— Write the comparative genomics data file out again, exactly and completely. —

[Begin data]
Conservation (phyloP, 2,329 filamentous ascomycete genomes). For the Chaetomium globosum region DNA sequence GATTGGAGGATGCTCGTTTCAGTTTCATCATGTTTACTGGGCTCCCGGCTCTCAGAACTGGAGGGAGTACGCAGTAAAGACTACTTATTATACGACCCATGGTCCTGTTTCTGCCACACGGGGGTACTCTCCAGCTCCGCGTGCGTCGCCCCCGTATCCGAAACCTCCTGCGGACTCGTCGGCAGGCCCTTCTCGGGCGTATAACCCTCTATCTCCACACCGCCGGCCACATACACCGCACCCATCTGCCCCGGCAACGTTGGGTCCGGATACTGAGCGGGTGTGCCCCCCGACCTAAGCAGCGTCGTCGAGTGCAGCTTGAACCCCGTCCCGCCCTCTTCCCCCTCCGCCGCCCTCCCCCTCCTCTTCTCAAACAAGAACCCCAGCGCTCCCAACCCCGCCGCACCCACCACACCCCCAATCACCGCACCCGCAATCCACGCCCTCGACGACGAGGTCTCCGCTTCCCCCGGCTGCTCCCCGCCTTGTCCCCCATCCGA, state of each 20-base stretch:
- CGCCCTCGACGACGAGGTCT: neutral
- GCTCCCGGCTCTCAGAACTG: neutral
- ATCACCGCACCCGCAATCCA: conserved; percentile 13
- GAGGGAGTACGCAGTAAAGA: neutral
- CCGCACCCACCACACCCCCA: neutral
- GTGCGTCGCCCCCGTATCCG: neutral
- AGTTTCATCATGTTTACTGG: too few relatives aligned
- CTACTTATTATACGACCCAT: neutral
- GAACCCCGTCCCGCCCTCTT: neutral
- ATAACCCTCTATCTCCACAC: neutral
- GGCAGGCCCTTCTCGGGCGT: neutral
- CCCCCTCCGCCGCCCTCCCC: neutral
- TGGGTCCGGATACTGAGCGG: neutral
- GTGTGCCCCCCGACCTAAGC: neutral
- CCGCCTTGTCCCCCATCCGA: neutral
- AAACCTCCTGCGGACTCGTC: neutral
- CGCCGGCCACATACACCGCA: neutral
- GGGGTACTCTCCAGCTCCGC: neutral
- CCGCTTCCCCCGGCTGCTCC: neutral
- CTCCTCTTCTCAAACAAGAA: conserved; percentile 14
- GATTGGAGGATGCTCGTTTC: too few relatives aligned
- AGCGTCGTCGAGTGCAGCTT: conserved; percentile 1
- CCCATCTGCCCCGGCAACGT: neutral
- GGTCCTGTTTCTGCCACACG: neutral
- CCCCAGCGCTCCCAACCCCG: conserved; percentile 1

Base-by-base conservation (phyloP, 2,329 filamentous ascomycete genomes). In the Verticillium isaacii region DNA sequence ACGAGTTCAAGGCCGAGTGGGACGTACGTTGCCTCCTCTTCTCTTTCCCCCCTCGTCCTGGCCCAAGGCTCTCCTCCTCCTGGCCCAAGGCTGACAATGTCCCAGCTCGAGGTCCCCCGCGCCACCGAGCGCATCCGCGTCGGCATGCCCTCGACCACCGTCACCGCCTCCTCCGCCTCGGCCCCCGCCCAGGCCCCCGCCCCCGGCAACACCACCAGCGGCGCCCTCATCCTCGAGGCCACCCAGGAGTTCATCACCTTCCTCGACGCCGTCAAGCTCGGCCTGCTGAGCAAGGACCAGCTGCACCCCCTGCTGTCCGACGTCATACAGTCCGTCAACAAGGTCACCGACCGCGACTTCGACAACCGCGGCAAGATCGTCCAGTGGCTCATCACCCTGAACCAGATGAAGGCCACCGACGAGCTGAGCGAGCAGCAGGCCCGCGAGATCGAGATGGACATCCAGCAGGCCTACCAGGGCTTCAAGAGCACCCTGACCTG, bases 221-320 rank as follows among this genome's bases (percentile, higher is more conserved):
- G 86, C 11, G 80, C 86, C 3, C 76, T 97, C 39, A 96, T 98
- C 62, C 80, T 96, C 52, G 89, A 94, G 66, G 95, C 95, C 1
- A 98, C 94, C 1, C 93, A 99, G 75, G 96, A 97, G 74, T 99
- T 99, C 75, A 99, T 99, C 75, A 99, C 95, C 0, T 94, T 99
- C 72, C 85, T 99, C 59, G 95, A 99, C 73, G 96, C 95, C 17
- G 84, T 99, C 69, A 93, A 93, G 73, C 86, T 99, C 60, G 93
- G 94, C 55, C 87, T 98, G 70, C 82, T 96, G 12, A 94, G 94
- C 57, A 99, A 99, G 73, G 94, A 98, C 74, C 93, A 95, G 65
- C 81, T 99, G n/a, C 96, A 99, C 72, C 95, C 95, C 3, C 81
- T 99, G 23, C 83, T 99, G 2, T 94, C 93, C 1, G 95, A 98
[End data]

Conservation (phyloP, 2,329 filamentous ascomycete genomes). For the Chaetomium globosum region DNA sequence GATTGGAGGATGCTCGTTTCAGTTTCATCATGTTTACTGGGCTCCCGGCTCTCAGAACTGGAGGGAGTACGCAGTAAAGACTACTTATTATACGACCCATGGTCCTGTTTCTGCCACACGGGGGTACTCTCCAGCTCCGCGTGCGTCGCCCCCGTATCCGAAACCTCCTGCGGACTCGTCGGCAGGCCCTTCTCGGGCGTATAACCCTCTATCTCCACACCGCCGGCCACATACACCGCACCCATCTGCCCCGGCAACGTTGGGTCCGGATACTGAGCGGGTGTGCCCCCCGACCTAAGCAGCGTCGTCGAGTGCAGCTTGAACCCCGTCCCGCCCTCTTCCCCCTCCGCCGCCCTCCCCCTCCTCTTCTCAAACAAGAACCCCAGCGCTCCCAACCCCGCCGCACCCACCACACCCCCAATCACCGCACCCGCAATCCACGCCCTCGACGACGAGGTCTCCGCTTCCCCCGGCTGCTCCCCGCCTTGTCCCCCATCCGA, state of each 20-base stretch:
- CGCCCTCGACGACGAGGTCT: neutral
- GCTCCCGGCTCTCAGAACTG: neutral
- ATCACCGCACCCGCAATCCA: conserved; percentile 13
- GAGGGAGTACGCAGTAAAGA: neutral
- CCGCACCCACCACACCCCCA: neutral
- GTGCGTCGCCCCCGTATCCG: neutral
- AGTTTCATCATGTTTACTGG: too few relatives aligned
- CTACTTATTATACGACCCAT: neutral
- GAACCCCGTCCCGCCCTCTT: neutral
- ATAACCCTCTATCTCCACAC: neutral
- GGCAGGCCCTTCTCGGGCGT: neutral
- CCCCCTCCGCCGCCCTCCCC: neutral
- TGGGTCCGGATACTGAGCGG: neutral
- GTGTGCCCCCCGACCTAAGC: neutral
- CCGCCTTGTCCCCCATCCGA: neutral
- AAACCTCCTGCGGACTCGTC: neutral
- CGCCGGCCACATACACCGCA: neutral
- GGGGTACTCTCCAGCTCCGC: neutral
- CCGCTTCCCCCGGCTGCTCC: neutral
- CTCCTCTTCTCAAACAAGAA: conserved; percentile 14
- GATTGGAGGATGCTCGTTTC: too few relatives aligned
- AGCGTCGTCGAGTGCAGCTT: conserved; percentile 1
- CCCATCTGCCCCGGCAACGT: neutral
- GGTCCTGTTTCTGCCACACG: neutral
- CCCCAGCGCTCCCAACCCCG: conserved; percentile 1

Base-by-base conservation (phyloP, 2,329 filamentous ascomycete genomes). In the Verticillium isaacii region DNA sequence ACGAGTTCAAGGCCGAGTGGGACGTACGTTGCCTCCTCTTCTCTTTCCCCCCTCGTCCTGGCCCAAGGCTCTCCTCCTCCTGGCCCAAGGCTGACAATGTCCCAGCTCGAGGTCCCCCGCGCCACCGAGCGCATCCGCGTCGGCATGCCCTCGACCACCGTCACCGCCTCCTCCGCCTCGGCCCCCGCCCAGGCCCCCGCCCCCGGCAACACCACCAGCGGCGCCCTCATCCTCGAGGCCACCCAGGAGTTCATCACCTTCCTCGACGCCGTCAAGCTCGGCCTGCTGAGCAAGGACCAGCTGCACCCCCTGCTGTCCGACGTCATACAGTCCGTCAACAAGGTCACCGACCGCGACTTCGACAACCGCGGCAAGATCGTCCAGTGGCTCATCACCCTGAACCAGATGAAGGCCACCGACGAGCTGAGCGAGCAGCAGGCCCGCGAGATCGAGATGGACATCCAGCAGGCCTACCAGGGCTTCAAGAGCACCCTGACCTG, bases 221-320 rank as follows among this genome's bases (percentile, higher is more conserved):
- G 86, C 11, G 80, C 86, C 3, C 76, T 97, C 39, A 96, T 98
- C 62, C 80, T 96, C 52, G 89, A 94, G 66, G 95, C 95, C 1
- A 98, C 94, C 1, C 93, A 99, G 75, G 96, A 97, G 74, T 99
- T 99, C 75, A 99, T 99, C 75, A 99, C 95, C 0, T 94, T 99
- C 72, C 85, T 99, C 59, G 95, A 99, C 73, G 96, C 95, C 17
- G 84, T 99, C 69, A 93, A 93, G 73, C 86, T 99, C 60, G 93
- G 94, C 55, C 87, T 98, G 70, C 82, T 96, G 12, A 94, G 94
- C 57, A 99, A 99, G 73, G 94, A 98, C 74, C 93, A 95, G 65
- C 81, T 99, G n/a, C 96, A 99, C 72, C 95, C 95, C 3, C 81
- T 99, G 23, C 83, T 99, G 2, T 94, C 93, C 1, G 95, A 98